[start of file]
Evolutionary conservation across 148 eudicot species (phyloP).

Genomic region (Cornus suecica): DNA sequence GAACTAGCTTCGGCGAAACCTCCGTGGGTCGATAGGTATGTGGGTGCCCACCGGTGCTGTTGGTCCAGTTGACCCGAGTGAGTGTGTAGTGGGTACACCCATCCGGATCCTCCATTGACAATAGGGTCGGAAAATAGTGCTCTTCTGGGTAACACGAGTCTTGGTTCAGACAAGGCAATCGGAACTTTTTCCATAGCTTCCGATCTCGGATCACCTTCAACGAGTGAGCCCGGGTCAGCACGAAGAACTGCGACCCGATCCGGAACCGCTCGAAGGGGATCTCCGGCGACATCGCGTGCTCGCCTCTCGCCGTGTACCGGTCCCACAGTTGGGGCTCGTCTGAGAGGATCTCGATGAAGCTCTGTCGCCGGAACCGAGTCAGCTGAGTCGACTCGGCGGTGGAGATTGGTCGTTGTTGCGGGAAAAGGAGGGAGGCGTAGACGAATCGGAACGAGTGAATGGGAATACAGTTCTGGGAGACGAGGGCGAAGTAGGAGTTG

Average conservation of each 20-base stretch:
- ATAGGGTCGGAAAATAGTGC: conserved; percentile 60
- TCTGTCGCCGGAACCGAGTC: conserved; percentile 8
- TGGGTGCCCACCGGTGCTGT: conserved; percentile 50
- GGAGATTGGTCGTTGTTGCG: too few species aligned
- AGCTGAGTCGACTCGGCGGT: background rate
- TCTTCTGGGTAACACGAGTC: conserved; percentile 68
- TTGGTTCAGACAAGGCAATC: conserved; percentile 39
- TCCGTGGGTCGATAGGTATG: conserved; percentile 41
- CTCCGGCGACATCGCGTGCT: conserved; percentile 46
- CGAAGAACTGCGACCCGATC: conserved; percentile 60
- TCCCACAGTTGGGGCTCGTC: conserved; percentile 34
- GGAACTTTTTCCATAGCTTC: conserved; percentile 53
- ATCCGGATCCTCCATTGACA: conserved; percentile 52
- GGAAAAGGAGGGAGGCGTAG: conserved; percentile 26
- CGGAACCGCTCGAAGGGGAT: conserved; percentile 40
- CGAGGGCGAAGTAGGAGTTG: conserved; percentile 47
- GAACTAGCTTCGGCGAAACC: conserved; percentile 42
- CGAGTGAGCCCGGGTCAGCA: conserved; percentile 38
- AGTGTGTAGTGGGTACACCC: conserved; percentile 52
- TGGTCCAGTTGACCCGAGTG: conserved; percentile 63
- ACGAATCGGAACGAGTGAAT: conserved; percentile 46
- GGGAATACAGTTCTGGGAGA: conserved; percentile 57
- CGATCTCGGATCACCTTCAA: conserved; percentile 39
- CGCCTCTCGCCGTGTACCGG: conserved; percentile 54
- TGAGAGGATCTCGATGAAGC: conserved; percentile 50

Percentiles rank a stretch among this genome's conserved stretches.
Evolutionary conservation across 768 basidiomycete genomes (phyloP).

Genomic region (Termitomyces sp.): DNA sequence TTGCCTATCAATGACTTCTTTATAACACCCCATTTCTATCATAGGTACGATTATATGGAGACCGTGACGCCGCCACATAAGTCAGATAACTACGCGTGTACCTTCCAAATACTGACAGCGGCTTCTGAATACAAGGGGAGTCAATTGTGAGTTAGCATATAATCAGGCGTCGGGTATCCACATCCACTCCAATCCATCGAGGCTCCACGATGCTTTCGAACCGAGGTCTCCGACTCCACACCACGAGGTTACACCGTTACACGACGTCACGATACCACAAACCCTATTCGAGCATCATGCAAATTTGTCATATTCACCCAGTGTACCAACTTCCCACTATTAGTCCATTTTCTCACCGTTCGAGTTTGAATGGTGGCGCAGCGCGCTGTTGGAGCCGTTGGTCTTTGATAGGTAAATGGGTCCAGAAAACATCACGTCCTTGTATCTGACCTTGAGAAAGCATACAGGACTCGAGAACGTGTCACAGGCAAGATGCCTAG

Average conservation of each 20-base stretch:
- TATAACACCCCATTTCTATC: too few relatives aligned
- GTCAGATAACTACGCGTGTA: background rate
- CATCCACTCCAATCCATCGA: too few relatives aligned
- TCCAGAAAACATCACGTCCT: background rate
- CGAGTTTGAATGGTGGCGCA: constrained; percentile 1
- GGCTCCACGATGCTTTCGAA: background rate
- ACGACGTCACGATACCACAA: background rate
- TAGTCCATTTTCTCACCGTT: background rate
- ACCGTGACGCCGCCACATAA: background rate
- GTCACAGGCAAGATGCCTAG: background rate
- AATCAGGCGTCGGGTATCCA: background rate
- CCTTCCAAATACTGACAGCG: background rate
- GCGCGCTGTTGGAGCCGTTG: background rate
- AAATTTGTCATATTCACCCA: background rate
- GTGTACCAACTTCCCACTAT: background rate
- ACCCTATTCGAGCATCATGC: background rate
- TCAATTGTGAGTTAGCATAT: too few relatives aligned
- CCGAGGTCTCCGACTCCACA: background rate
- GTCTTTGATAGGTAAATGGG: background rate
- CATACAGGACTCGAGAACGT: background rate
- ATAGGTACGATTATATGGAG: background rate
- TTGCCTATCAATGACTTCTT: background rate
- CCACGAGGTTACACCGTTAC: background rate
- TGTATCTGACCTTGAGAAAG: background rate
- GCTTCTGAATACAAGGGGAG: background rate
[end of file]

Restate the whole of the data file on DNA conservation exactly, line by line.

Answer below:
Evolutionary conservation across 148 eudicot species (phyloP).

Genomic region (Cornus suecica): DNA sequence GAACTAGCTTCGGCGAAACCTCCGTGGGTCGATAGGTATGTGGGTGCCCACCGGTGCTGTTGGTCCAGTTGACCCGAGTGAGTGTGTAGTGGGTACACCCATCCGGATCCTCCATTGACAATAGGGTCGGAAAATAGTGCTCTTCTGGGTAACACGAGTCTTGGTTCAGACAAGGCAATCGGAACTTTTTCCATAGCTTCCGATCTCGGATCACCTTCAACGAGTGAGCCCGGGTCAGCACGAAGAACTGCGACCCGATCCGGAACCGCTCGAAGGGGATCTCCGGCGACATCGCGTGCTCGCCTCTCGCCGTGTACCGGTCCCACAGTTGGGGCTCGTCTGAGAGGATCTCGATGAAGCTCTGTCGCCGGAACCGAGTCAGCTGAGTCGACTCGGCGGTGGAGATTGGTCGTTGTTGCGGGAAAAGGAGGGAGGCGTAGACGAATCGGAACGAGTGAATGGGAATACAGTTCTGGGAGACGAGGGCGAAGTAGGAGTTG

Average conservation of each 20-base stretch:
- ATAGGGTCGGAAAATAGTGC: conserved; percentile 60
- TCTGTCGCCGGAACCGAGTC: conserved; percentile 8
- TGGGTGCCCACCGGTGCTGT: conserved; percentile 50
- GGAGATTGGTCGTTGTTGCG: too few species aligned
- AGCTGAGTCGACTCGGCGGT: background rate
- TCTTCTGGGTAACACGAGTC: conserved; percentile 68
- TTGGTTCAGACAAGGCAATC: conserved; percentile 39
- TCCGTGGGTCGATAGGTATG: conserved; percentile 41
- CTCCGGCGACATCGCGTGCT: conserved; percentile 46
- CGAAGAACTGCGACCCGATC: conserved; percentile 60
- TCCCACAGTTGGGGCTCGTC: conserved; percentile 34
- GGAACTTTTTCCATAGCTTC: conserved; percentile 53
- ATCCGGATCCTCCATTGACA: conserved; percentile 52
- GGAAAAGGAGGGAGGCGTAG: conserved; percentile 26
- CGGAACCGCTCGAAGGGGAT: conserved; percentile 40
- CGAGGGCGAAGTAGGAGTTG: conserved; percentile 47
- GAACTAGCTTCGGCGAAACC: conserved; percentile 42
- CGAGTGAGCCCGGGTCAGCA: conserved; percentile 38
- AGTGTGTAGTGGGTACACCC: conserved; percentile 52
- TGGTCCAGTTGACCCGAGTG: conserved; percentile 63
- ACGAATCGGAACGAGTGAAT: conserved; percentile 46
- GGGAATACAGTTCTGGGAGA: conserved; percentile 57
- CGATCTCGGATCACCTTCAA: conserved; percentile 39
- CGCCTCTCGCCGTGTACCGG: conserved; percentile 54
- TGAGAGGATCTCGATGAAGC: conserved; percentile 50

Percentiles rank a stretch among this genome's conserved stretches.
Evolutionary conservation across 768 basidiomycete genomes (phyloP).

Genomic region (Termitomyces sp.): DNA sequence TTGCCTATCAATGACTTCTTTATAACACCCCATTTCTATCATAGGTACGATTATATGGAGACCGTGACGCCGCCACATAAGTCAGATAACTACGCGTGTACCTTCCAAATACTGACAGCGGCTTCTGAATACAAGGGGAGTCAATTGTGAGTTAGCATATAATCAGGCGTCGGGTATCCACATCCACTCCAATCCATCGAGGCTCCACGATGCTTTCGAACCGAGGTCTCCGACTCCACACCACGAGGTTACACCGTTACACGACGTCACGATACCACAAACCCTATTCGAGCATCATGCAAATTTGTCATATTCACCCAGTGTACCAACTTCCCACTATTAGTCCATTTTCTCACCGTTCGAGTTTGAATGGTGGCGCAGCGCGCTGTTGGAGCCGTTGGTCTTTGATAGGTAAATGGGTCCAGAAAACATCACGTCCTTGTATCTGACCTTGAGAAAGCATACAGGACTCGAGAACGTGTCACAGGCAAGATGCCTAG

Average conservation of each 20-base stretch:
- TATAACACCCCATTTCTATC: too few relatives aligned
- GTCAGATAACTACGCGTGTA: background rate
- CATCCACTCCAATCCATCGA: too few relatives aligned
- TCCAGAAAACATCACGTCCT: background rate
- CGAGTTTGAATGGTGGCGCA: constrained; percentile 1
- GGCTCCACGATGCTTTCGAA: background rate
- ACGACGTCACGATACCACAA: background rate
- TAGTCCATTTTCTCACCGTT: background rate
- ACCGTGACGCCGCCACATAA: background rate
- GTCACAGGCAAGATGCCTAG: background rate
- AATCAGGCGTCGGGTATCCA: background rate
- CCTTCCAAATACTGACAGCG: background rate
- GCGCGCTGTTGGAGCCGTTG: background rate
- AAATTTGTCATATTCACCCA: background rate
- GTGTACCAACTTCCCACTAT: background rate
- ACCCTATTCGAGCATCATGC: background rate
- TCAATTGTGAGTTAGCATAT: too few relatives aligned
- CCGAGGTCTCCGACTCCACA: background rate
- GTCTTTGATAGGTAAATGGG: background rate
- CATACAGGACTCGAGAACGT: background rate
- ATAGGTACGATTATATGGAG: background rate
- TTGCCTATCAATGACTTCTT: background rate
- CCACGAGGTTACACCGTTAC: background rate
- TGTATCTGACCTTGAGAAAG: background rate
- GCTTCTGAATACAAGGGGAG: background rate